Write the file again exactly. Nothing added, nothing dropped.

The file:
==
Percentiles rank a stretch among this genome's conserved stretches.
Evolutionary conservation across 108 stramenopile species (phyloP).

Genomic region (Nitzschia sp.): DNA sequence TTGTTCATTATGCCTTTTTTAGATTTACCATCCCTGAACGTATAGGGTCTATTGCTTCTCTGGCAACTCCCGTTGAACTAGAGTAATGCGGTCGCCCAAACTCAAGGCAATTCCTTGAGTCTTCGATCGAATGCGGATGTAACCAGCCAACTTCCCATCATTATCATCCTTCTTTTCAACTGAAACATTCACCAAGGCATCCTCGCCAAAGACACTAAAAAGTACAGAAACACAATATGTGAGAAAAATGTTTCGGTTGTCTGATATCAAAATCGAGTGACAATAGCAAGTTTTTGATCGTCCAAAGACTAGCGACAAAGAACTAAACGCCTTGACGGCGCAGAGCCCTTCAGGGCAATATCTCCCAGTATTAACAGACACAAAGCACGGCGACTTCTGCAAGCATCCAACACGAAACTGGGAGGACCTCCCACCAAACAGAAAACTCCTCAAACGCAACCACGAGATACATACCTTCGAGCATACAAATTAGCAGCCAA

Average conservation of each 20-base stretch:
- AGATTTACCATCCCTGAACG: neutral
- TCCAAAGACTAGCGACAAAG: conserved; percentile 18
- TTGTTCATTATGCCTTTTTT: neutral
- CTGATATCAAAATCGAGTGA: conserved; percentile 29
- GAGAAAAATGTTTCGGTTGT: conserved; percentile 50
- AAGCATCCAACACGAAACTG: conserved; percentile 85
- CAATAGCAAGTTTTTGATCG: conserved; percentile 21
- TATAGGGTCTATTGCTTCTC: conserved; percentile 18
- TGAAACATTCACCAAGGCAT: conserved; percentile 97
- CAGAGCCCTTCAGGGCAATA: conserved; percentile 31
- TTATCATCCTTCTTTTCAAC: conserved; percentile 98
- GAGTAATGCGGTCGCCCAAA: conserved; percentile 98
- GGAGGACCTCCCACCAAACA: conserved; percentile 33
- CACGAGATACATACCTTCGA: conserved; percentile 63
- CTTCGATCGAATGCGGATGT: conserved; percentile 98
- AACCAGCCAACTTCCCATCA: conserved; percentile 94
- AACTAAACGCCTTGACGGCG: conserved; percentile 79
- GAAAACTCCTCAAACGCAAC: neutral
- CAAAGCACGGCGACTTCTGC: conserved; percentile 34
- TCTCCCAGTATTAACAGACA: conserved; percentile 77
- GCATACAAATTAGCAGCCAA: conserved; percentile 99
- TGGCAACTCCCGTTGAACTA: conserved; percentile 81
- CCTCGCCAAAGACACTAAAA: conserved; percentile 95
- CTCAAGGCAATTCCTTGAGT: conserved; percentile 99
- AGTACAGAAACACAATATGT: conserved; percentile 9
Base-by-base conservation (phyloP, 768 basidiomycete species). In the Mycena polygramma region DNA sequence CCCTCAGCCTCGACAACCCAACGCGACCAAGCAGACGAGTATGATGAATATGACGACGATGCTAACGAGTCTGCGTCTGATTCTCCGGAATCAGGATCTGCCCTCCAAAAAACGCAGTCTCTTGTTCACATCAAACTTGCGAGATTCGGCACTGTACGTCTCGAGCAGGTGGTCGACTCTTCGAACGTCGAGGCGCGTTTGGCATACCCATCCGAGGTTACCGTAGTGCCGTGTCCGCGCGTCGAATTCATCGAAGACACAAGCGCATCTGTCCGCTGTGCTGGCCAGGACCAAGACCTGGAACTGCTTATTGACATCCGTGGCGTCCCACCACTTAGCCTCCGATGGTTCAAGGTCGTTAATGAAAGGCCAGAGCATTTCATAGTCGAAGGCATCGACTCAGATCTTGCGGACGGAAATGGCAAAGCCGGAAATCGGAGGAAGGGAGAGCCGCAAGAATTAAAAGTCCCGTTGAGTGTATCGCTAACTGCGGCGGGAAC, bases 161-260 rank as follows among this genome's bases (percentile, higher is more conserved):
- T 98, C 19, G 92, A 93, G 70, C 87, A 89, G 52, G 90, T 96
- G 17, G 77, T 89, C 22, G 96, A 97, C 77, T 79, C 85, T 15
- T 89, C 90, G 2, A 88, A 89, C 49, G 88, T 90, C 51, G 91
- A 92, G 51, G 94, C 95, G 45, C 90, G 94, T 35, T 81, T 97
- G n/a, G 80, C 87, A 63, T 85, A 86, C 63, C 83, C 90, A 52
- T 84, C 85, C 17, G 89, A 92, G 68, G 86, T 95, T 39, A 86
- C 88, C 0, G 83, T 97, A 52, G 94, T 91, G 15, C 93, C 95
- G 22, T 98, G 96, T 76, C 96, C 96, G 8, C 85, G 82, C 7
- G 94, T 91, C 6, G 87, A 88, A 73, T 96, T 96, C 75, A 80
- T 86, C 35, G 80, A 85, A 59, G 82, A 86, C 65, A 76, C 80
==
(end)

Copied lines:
Percentiles rank a stretch among this genome's conserved stretches.
Evolutionary conservation across 108 stramenopile species (phyloP).

Genomic region (Nitzschia sp.): DNA sequence TTGTTCATTATGCCTTTTTTAGATTTACCATCCCTGAACGTATAGGGTCTATTGCTTCTCTGGCAACTCCCGTTGAACTAGAGTAATGCGGTCGCCCAAACTCAAGGCAATTCCTTGAGTCTTCGATCGAATGCGGATGTAACCAGCCAACTTCCCATCATTATCATCCTTCTTTTCAACTGAAACATTCACCAAGGCATCCTCGCCAAAGACACTAAAAAGTACAGAAACACAATATGTGAGAAAAATGTTTCGGTTGTCTGATATCAAAATCGAGTGACAATAGCAAGTTTTTGATCGTCCAAAGACTAGCGACAAAGAACTAAACGCCTTGACGGCGCAGAGCCCTTCAGGGCAATATCTCCCAGTATTAACAGACACAAAGCACGGCGACTTCTGCAAGCATCCAACACGAAACTGGGAGGACCTCCCACCAAACAGAAAACTCCTCAAACGCAACCACGAGATACATACCTTCGAGCATACAAATTAGCAGCCAA

Average conservation of each 20-base stretch:
- AGATTTACCATCCCTGAACG: neutral
- TCCAAAGACTAGCGACAAAG: conserved; percentile 18
- TTGTTCATTATGCCTTTTTT: neutral
- CTGATATCAAAATCGAGTGA: conserved; percentile 29
- GAGAAAAATGTTTCGGTTGT: conserved; percentile 50
- AAGCATCCAACACGAAACTG: conserved; percentile 85
- CAATAGCAAGTTTTTGATCG: conserved; percentile 21
- TATAGGGTCTATTGCTTCTC: conserved; percentile 18
- TGAAACATTCACCAAGGCAT: conserved; percentile 97
- CAGAGCCCTTCAGGGCAATA: conserved; percentile 31
- TTATCATCCTTCTTTTCAAC: conserved; percentile 98
- GAGTAATGCGGTCGCCCAAA: conserved; percentile 98
- GGAGGACCTCCCACCAAACA: conserved; percentile 33
- CACGAGATACATACCTTCGA: conserved; percentile 63
- CTTCGATCGAATGCGGATGT: conserved; percentile 98
- AACCAGCCAACTTCCCATCA: conserved; percentile 94
- AACTAAACGCCTTGACGGCG: conserved; percentile 79
- GAAAACTCCTCAAACGCAAC: neutral
- CAAAGCACGGCGACTTCTGC: conserved; percentile 34
- TCTCCCAGTATTAACAGACA: conserved; percentile 77
- GCATACAAATTAGCAGCCAA: conserved; percentile 99
- TGGCAACTCCCGTTGAACTA: conserved; percentile 81
- CCTCGCCAAAGACACTAAAA: conserved; percentile 95
- CTCAAGGCAATTCCTTGAGT: conserved; percentile 99
- AGTACAGAAACACAATATGT: conserved; percentile 9
Base-by-base conservation (phyloP, 768 basidiomycete species). In the Mycena polygramma region DNA sequence CCCTCAGCCTCGACAACCCAACGCGACCAAGCAGACGAGTATGATGAATATGACGACGATGCTAACGAGTCTGCGTCTGATTCTCCGGAATCAGGATCTGCCCTCCAAAAAACGCAGTCTCTTGTTCACATCAAACTTGCGAGATTCGGCACTGTACGTCTCGAGCAGGTGGTCGACTCTTCGAACGTCGAGGCGCGTTTGGCATACCCATCCGAGGTTACCGTAGTGCCGTGTCCGCGCGTCGAATTCATCGAAGACACAAGCGCATCTGTCCGCTGTGCTGGCCAGGACCAAGACCTGGAACTGCTTATTGACATCCGTGGCGTCCCACCACTTAGCCTCCGATGGTTCAAGGTCGTTAATGAAAGGCCAGAGCATTTCATAGTCGAAGGCATCGACTCAGATCTTGCGGACGGAAATGGCAAAGCCGGAAATCGGAGGAAGGGAGAGCCGCAAGAATTAAAAGTCCCGTTGAGTGTATCGCTAACTGCGGCGGGAAC, bases 161-260 rank as follows among this genome's bases (percentile, higher is more conserved):
- T 98, C 19, G 92, A 93, G 70, C 87, A 89, G 52, G 90, T 96
- G 17, G 77, T 89, C 22, G 96, A 97, C 77, T 79, C 85, T 15
- T 89, C 90, G 2, A 88, A 89, C 49, G 88, T 90, C 51, G 91
- A 92, G 51, G 94, C 95, G 45, C 90, G 94, T 35, T 81, T 97
- G n/a, G 80, C 87, A 63, T 85, A 86, C 63, C 83, C 90, A 52
- T 84, C 85, C 17, G 89, A 92, G 68, G 86, T 95, T 39, A 86
- C 88, C 0, G 83, T 97, A 52, G 94, T 91, G 15, C 93, C 95
- G 22, T 98, G 96, T 76, C 96, C 96, G 8, C 85, G 82, C 7
- G 94, T 91, C 6, G 87, A 88, A 73, T 96, T 96, C 75, A 80
- T 86, C 35, G 80, A 85, A 59, G 82, A 86, C 65, A 76, C 80